Communicate with Your Ex

Another important thing to remember when easing the custody transition for children is to communicate with your ex. It’s important to make sure that you are both on the same page when it comes to things like schedules and discipline. Try to remember that you need to make your children a priority. You and your ex might have some bitter feelings towards one another, but trash-talking can be harmful to children. Try to keep things civil for the sake of your co-parenting relationship.

Reassure Them

Finally, one of the most important things to do when easing the custody transition for children is reassuring them frequently. Children often feel blamed when their parents are going through a divorce. It’s important to remind them over and over that the divorce doesn’t have anything to do with them and that you both love them. Try to also reinforce the idea that this is a time of transition and pretty soon their new schedules will seem normal to them.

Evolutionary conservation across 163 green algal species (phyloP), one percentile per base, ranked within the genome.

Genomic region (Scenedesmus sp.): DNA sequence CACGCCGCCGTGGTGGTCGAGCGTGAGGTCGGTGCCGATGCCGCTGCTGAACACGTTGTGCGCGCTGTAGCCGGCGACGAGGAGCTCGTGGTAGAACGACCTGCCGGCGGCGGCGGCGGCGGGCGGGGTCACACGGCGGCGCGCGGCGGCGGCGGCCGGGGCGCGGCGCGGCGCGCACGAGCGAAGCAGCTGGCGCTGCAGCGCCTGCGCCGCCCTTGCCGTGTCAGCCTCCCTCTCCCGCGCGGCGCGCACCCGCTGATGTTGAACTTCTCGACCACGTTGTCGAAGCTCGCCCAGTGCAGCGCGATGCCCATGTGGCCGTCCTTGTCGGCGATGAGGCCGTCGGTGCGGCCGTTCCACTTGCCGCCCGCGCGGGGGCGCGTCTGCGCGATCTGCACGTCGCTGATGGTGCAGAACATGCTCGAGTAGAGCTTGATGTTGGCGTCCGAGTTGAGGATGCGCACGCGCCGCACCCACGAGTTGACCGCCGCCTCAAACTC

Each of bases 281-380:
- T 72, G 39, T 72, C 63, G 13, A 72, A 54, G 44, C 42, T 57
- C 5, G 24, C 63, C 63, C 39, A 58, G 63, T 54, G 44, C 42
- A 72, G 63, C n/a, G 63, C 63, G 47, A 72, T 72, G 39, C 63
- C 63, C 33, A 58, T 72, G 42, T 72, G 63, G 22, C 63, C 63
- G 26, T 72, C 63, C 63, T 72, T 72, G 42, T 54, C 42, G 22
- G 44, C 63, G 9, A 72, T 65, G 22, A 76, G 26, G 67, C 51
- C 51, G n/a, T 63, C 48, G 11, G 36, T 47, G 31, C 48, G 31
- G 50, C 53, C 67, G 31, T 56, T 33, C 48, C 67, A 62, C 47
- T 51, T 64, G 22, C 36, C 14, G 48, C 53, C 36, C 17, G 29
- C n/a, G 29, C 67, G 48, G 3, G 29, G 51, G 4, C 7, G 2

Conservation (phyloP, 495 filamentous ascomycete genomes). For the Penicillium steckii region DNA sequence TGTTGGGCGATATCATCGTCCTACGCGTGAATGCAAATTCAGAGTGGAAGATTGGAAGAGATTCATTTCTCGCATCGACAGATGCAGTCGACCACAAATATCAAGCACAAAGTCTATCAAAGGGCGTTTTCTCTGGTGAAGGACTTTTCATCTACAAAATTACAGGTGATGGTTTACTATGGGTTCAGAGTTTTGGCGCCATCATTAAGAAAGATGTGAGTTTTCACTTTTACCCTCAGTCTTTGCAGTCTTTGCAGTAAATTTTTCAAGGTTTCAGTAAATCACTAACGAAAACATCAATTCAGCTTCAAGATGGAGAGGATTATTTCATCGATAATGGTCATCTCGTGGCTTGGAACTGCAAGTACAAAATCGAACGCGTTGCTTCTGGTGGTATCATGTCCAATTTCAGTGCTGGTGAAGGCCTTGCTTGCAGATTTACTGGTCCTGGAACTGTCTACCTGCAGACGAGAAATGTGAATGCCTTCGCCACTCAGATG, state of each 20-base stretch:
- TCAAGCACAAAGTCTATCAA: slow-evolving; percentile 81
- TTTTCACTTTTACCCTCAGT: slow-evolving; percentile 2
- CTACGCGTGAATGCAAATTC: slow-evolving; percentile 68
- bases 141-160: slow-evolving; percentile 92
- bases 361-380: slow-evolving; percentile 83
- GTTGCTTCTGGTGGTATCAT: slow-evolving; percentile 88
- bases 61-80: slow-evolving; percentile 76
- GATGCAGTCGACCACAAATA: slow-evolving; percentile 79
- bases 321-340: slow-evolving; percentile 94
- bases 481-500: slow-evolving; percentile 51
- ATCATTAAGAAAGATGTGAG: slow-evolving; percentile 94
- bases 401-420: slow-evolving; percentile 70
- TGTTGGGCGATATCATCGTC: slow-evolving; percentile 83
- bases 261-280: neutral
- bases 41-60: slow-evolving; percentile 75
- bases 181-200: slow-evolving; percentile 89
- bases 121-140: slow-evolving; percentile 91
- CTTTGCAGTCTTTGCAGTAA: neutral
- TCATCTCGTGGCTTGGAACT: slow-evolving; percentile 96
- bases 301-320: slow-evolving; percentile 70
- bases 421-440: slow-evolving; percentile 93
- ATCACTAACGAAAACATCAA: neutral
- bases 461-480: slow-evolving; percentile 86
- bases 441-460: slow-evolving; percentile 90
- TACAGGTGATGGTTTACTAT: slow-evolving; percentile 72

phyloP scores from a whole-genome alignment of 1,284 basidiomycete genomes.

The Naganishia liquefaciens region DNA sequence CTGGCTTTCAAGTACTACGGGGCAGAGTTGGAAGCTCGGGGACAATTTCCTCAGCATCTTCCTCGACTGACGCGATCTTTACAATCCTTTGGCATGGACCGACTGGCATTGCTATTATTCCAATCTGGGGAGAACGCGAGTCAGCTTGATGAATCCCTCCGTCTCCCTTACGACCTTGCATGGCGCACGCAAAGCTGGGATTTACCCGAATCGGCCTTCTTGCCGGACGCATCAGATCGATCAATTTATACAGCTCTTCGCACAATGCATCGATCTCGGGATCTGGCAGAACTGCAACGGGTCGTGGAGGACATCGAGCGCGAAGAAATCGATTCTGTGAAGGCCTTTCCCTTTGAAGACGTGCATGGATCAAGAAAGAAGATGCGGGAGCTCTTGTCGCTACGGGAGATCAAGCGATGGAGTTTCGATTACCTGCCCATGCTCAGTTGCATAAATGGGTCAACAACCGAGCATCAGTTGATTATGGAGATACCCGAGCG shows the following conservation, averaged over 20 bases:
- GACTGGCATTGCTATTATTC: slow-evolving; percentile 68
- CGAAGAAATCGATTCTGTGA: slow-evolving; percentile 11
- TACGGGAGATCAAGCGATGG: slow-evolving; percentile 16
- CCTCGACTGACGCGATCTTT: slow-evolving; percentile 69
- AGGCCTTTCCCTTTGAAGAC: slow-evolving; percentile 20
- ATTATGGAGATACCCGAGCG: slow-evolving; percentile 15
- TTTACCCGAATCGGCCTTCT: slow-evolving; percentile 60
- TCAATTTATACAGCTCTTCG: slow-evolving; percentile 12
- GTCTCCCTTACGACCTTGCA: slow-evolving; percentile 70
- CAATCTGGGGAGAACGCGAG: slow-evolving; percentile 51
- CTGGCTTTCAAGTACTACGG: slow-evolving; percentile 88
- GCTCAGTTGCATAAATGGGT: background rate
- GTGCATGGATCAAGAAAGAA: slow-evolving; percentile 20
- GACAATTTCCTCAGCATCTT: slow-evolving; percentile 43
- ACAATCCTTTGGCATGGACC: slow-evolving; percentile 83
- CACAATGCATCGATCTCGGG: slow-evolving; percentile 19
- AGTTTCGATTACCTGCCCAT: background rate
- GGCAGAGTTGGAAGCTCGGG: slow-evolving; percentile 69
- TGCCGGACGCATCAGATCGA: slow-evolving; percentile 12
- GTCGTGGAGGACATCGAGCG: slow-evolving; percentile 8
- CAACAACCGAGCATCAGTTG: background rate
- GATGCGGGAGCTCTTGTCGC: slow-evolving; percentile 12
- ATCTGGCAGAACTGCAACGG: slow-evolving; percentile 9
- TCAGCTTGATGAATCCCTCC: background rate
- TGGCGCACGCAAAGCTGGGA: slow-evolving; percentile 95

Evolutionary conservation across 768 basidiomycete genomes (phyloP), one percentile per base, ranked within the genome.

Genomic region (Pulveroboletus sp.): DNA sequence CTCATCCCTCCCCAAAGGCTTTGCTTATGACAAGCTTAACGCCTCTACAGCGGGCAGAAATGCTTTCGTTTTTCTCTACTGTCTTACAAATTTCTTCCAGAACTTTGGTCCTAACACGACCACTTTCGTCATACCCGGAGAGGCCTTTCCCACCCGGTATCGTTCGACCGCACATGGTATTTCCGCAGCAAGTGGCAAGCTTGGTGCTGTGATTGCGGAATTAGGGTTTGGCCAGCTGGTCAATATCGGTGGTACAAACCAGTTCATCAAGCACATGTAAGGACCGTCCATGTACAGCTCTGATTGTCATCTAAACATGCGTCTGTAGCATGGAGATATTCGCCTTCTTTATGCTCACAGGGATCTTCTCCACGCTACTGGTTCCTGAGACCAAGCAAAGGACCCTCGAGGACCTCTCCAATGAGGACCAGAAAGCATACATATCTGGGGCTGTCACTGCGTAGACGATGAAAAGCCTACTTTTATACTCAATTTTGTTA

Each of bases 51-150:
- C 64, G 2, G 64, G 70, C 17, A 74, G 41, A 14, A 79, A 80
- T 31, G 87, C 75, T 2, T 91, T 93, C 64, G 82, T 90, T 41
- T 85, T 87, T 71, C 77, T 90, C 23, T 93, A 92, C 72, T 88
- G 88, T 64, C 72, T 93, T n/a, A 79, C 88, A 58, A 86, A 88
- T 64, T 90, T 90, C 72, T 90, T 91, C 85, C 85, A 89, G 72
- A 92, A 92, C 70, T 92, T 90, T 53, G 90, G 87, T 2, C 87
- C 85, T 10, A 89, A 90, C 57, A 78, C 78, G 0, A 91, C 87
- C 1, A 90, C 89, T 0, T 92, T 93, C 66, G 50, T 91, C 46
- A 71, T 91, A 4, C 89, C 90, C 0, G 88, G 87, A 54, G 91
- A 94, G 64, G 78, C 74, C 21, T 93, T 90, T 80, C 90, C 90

Easing the custody transition for children is easy if you just remember that children like consistency and like to know what to expect. Don’t try to surprise them with a new schedule. It’s a much better plan to tell them in advance and give them plenty of opportunities to voice their concerns or questions. Check-in with them frequently throughout the process. Be consistent with their schedules and make sure you and your ex can put things aside to communicate effectively about coordinating schedules. And finally, reassure your children frequently and repeatedly that you love them and that the divorce is not their fault. Let them know that pretty soon, everything will feel very normal to them. Hopefully, you can make this time in their lives a little less stressful.

Vacations with Split Custody